Malta’s Teaching Crisis Is So Bad They’re Now Relying On Uni Students
'The government now believes every university student is qualified to work as a teacher'
With a worrying shortage of teachers in Malta, the education ministry is now trying to plug the gap by enrolling university students as makeshift teachers.
The Education Department yesterday e-mailed every university student to advertise vacancies for teachers in biology, chemistry, accounts, integrated science, ICT and computer studies at government middle and secondary schools.
“Any interested students who would like to work part-time for a number of hours are kindly requested to send us an e-mail,” the circular reads.
The circular was exposed yesterday by Justin Schembri, a teacher who had contested the last election as a PN candidate.
“The education ministry now believes everyone is qualified to teach irrespective of whether they are trained in pedagogy or not,” Schembri told Lovin Malta. “This is an insult to our education system and to our children who will now be taught by students seeking an extra buck who have been roped in as the government’s response to our education crisis.”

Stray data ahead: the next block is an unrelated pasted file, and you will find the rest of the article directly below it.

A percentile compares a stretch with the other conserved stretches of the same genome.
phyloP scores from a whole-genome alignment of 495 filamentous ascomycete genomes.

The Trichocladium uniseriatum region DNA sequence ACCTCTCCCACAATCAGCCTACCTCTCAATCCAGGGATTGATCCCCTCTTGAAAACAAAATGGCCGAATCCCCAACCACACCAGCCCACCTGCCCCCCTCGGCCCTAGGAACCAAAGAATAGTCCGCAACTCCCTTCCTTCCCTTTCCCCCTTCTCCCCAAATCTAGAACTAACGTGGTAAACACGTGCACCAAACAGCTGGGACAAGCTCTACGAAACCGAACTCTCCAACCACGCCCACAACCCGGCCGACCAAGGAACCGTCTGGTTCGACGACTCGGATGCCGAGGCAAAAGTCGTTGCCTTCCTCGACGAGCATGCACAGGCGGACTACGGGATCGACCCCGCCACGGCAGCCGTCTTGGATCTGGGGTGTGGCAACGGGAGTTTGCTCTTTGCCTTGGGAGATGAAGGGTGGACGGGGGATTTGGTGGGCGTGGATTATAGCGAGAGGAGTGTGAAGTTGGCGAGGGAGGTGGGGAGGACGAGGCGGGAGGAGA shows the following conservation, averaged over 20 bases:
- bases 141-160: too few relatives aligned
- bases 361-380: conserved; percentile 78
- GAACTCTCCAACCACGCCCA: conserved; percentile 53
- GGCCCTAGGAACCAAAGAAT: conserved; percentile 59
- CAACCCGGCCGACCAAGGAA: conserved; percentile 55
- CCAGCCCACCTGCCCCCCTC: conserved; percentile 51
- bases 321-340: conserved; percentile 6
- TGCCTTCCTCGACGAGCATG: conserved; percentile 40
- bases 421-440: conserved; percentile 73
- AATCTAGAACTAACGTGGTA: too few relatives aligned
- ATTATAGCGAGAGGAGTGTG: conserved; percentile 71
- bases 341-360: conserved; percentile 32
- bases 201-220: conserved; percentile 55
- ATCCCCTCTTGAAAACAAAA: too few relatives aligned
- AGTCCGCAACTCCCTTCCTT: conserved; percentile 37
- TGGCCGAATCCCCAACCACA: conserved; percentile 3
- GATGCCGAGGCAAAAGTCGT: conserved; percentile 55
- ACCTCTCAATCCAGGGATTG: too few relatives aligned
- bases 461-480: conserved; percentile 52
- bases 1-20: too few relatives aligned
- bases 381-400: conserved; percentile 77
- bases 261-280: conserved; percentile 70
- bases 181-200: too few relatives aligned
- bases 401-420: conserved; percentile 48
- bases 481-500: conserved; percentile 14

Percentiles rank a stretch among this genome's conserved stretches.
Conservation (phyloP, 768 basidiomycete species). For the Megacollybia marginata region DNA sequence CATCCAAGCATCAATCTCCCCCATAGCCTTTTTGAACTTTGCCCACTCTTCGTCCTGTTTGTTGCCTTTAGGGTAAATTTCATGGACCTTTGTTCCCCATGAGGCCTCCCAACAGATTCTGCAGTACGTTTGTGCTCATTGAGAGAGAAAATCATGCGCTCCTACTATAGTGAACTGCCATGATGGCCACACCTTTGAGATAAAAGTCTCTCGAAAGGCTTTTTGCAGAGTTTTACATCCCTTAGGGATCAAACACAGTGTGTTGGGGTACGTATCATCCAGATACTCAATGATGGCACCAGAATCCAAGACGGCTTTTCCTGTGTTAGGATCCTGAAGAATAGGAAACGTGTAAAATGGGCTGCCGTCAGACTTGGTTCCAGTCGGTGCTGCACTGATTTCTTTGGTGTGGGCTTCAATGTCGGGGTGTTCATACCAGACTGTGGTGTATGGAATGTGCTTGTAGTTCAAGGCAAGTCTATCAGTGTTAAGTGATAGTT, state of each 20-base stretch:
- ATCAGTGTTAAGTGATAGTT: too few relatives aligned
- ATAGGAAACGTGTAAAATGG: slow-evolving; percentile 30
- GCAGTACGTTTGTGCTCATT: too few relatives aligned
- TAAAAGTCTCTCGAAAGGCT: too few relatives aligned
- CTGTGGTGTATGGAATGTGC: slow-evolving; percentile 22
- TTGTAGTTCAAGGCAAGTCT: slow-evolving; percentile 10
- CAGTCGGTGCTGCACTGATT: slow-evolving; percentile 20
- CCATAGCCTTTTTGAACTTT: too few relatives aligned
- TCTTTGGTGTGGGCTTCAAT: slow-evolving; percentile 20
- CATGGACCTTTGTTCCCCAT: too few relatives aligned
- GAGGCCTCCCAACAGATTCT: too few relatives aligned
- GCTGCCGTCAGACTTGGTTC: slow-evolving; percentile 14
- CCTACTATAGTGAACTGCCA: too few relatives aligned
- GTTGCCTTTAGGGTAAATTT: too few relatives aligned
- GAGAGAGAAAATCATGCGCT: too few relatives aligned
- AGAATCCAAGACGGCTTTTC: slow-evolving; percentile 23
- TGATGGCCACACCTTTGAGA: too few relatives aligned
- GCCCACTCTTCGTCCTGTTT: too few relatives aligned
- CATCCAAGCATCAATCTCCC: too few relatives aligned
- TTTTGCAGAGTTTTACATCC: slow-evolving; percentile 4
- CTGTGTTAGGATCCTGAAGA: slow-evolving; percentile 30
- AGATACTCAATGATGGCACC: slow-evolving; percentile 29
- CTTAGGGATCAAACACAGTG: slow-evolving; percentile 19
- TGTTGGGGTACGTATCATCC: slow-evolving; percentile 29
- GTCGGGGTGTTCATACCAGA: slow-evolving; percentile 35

Schembri accused education minister Evarist Bartolo of closing his eyes to the problems in education, noting the government’s recently-presented budget for 2018 lacks concrete measures to incentivise teachers
He said the government was being deceitful when it said, at the start of the scholastic year, that it will be employing 600 new teachers.
“Only a week ago, the education ministry was asking schools for feedback on how many teachers they were lacking,” he said. “This can be confirmed by the e-mail sent to university students, as well as by emails and phonecalls to church school teachers to work at government schools instead. This shortage of educators is denying Maltese students the right to choose their preferred optional subjects, is prompting retired teachers to return to work, and is piling on the pressure on school administrations to enlarge their primary school classrooms.”
Justin Schembri has called for higher salaries and better conditions for teachers
Schembri urged the government to embark on a national awareness campaign of the need for more educators, improve teachers’ salaries and conditions, drastically increase the stipends of student teachers to incentivise more people to enroll into the course, and start a consultation process with all stakeholders with the view of drafting a national plan for the teaching sector.
Earlier this week, Faculty of Education dean Sandro Caruana warned Malta’s teaching profession is in crisis with fewer students enrolling in teaching courses at the university.
“If the status quo remains, meaning we have raised standards for the teaching profession without improving the conditions of work, it would be a recipe for disaster,” he told the Times.